Ethics Professor On Charlie Gard: ‘Children Do Not Belong To Their Parents’

Authoritarianism, the repercussions of socialized medicine, and the culture of death are all fully on display in the tragic case of little Charlie.

But Ian Kennedy, a professor of health, law, and ethics at University College London, writing at The Guardian has a different take, one consistent with the pure leftist ideology: infant Charlie Gard “does not belong to his parents,” he belongs to Big Brother, and he should be sentenced to death.

  • BillyHW

    Remember when they laughed at Sarah Palin’s warnings about death panels?

    • Bla Bla

      Yes, that nervous laughter that indicates they have been prematurely exposed to their intended victims.

  • Ed

    The professor should demonstrate his theory on a lion cub.

  • canminuteman

    As a parent, I believe that a sound argument can be made that my children do not belong to me. I am only their caretaker until they grow up to be independent adults. But that doesn’t mean the state owns them, any more than the state owns me.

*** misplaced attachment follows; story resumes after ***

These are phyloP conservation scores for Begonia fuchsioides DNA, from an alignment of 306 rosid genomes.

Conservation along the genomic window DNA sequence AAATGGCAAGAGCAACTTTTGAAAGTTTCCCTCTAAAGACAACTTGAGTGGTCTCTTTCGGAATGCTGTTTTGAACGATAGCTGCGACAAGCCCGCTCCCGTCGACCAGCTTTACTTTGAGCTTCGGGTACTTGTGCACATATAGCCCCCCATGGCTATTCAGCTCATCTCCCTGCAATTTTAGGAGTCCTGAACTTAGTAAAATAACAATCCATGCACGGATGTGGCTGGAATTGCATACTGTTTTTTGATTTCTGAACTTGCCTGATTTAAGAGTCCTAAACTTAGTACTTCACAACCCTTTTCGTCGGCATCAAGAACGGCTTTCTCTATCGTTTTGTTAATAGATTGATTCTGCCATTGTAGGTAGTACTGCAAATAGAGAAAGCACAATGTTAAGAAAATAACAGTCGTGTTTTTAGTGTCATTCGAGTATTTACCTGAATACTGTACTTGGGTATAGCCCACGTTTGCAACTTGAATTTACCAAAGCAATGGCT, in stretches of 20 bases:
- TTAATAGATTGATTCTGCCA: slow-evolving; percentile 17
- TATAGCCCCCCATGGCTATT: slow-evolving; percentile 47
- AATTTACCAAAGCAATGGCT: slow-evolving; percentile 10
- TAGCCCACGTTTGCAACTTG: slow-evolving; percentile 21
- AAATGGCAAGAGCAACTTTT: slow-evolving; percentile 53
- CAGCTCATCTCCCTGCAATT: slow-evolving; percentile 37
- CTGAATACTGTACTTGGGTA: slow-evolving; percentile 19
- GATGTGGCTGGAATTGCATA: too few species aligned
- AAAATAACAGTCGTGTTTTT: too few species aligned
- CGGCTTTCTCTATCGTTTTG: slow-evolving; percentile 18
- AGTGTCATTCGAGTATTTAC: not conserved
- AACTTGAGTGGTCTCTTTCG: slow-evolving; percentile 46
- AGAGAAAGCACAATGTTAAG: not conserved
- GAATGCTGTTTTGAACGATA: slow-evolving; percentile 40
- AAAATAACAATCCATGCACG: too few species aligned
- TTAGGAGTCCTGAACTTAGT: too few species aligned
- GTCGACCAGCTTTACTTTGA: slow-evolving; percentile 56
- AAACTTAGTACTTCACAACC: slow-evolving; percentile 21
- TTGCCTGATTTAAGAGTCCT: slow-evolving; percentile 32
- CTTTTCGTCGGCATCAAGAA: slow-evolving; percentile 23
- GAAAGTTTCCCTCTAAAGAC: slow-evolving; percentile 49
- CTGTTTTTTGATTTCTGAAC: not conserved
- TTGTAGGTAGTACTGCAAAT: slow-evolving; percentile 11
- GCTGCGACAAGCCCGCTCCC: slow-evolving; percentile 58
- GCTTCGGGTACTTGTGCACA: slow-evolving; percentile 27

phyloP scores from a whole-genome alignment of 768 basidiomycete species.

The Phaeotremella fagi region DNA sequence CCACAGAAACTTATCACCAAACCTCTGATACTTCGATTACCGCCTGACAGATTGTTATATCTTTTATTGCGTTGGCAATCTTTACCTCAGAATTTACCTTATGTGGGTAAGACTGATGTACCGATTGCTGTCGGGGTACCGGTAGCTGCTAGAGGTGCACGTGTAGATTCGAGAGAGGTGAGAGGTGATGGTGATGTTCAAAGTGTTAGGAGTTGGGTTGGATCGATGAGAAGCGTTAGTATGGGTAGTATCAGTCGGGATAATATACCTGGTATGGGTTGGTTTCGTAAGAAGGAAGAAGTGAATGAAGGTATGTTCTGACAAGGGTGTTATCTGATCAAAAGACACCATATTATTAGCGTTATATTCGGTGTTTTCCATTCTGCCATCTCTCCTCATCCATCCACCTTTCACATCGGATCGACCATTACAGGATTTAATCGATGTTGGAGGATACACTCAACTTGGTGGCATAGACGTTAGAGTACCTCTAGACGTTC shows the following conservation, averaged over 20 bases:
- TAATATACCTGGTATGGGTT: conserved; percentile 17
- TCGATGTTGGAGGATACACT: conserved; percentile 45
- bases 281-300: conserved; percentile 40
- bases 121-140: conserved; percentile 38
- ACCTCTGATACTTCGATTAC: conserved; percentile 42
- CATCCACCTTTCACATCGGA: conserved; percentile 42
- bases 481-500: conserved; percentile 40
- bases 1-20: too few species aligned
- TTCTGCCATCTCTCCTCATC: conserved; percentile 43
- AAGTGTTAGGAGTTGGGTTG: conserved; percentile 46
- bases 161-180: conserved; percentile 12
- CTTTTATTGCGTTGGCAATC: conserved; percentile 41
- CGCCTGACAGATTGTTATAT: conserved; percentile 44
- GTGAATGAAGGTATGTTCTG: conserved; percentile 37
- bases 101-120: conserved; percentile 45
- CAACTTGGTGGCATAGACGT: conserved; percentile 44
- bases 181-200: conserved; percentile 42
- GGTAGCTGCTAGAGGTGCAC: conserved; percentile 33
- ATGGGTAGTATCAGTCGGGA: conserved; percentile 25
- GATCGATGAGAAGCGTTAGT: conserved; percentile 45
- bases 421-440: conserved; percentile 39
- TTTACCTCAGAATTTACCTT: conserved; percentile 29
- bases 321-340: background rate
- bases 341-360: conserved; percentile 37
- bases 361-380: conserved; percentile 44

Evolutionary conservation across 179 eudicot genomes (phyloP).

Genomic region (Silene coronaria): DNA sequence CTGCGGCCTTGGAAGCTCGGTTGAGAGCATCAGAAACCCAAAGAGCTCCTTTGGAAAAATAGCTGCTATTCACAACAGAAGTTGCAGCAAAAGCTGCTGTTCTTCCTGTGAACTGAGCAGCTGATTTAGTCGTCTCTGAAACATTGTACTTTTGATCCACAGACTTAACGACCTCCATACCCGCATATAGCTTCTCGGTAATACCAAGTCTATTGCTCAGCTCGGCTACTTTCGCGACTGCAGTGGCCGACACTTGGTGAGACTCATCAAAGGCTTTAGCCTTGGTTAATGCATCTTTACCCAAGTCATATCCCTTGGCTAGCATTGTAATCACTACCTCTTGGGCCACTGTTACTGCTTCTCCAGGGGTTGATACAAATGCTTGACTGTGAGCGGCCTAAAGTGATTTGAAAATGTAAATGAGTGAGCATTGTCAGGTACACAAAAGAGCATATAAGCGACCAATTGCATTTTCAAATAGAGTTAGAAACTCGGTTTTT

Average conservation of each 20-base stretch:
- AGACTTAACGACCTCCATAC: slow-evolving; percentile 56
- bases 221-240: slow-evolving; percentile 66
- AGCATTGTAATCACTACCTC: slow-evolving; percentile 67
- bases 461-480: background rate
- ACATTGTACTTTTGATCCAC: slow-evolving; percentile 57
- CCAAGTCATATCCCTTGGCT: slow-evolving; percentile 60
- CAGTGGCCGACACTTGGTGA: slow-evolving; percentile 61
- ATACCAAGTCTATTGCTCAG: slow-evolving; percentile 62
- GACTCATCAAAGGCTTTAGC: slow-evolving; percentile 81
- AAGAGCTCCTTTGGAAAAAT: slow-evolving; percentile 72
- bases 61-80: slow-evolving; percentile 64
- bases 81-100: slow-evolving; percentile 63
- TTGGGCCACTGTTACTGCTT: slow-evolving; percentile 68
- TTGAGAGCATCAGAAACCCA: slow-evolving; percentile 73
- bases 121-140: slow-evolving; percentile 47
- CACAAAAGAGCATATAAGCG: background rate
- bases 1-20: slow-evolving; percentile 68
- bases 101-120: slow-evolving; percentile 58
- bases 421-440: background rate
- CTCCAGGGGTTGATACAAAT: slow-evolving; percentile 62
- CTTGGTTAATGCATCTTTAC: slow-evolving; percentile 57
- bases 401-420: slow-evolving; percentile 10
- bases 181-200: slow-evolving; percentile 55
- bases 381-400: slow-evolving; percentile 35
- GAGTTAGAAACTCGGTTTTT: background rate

• Bla Bla

      Indeed, this is just a quick hop and jump away from the next statement that the state owns you. Fuck that.

  • Bla Bla

    These ‘professors’ need to be rounded up and imprisoned. They are nothing more than tools of the marxist to subvert and destroy. They are dangerous and have been tolerated for too long. Now they tell us we all belong to the government? I would spit in that POS face.

    You know, because they are mentally retarded, they keep trying to hoist their failed ideology on us because it may work this time… We’ll implement ‘real’ communism this time and you’ll love it – because science!

    As far as I’m concerned, any attempt to introduce national or international socialism must be treated as a crime against humanity and an appropriate punishment doled out.

  • Norman_In_New_York

    Josef Goebbels couldn’t have said it better than the professor.

  • Frances

    Ironically, back in the day, state intervention was in the opposite direction: when parents had decided “enough was enough’, the state would intervene to present an overly optimistic future for the infant. Remember hearing a young couple on Peter Gzowski talking about their experiences with their young son: when they said “enough, let him go”, the provincial authorities said that this child had a good chance (the mother openly said that the provincial rep lied about the prognosis. The wee boy died, shortly after, surrounded by strangers. His parents were not allowed to be there at the end. His mothers bitter comment was to the effect of “if they’re saying they’re doing all they can for your offspring, be very afraid.”‘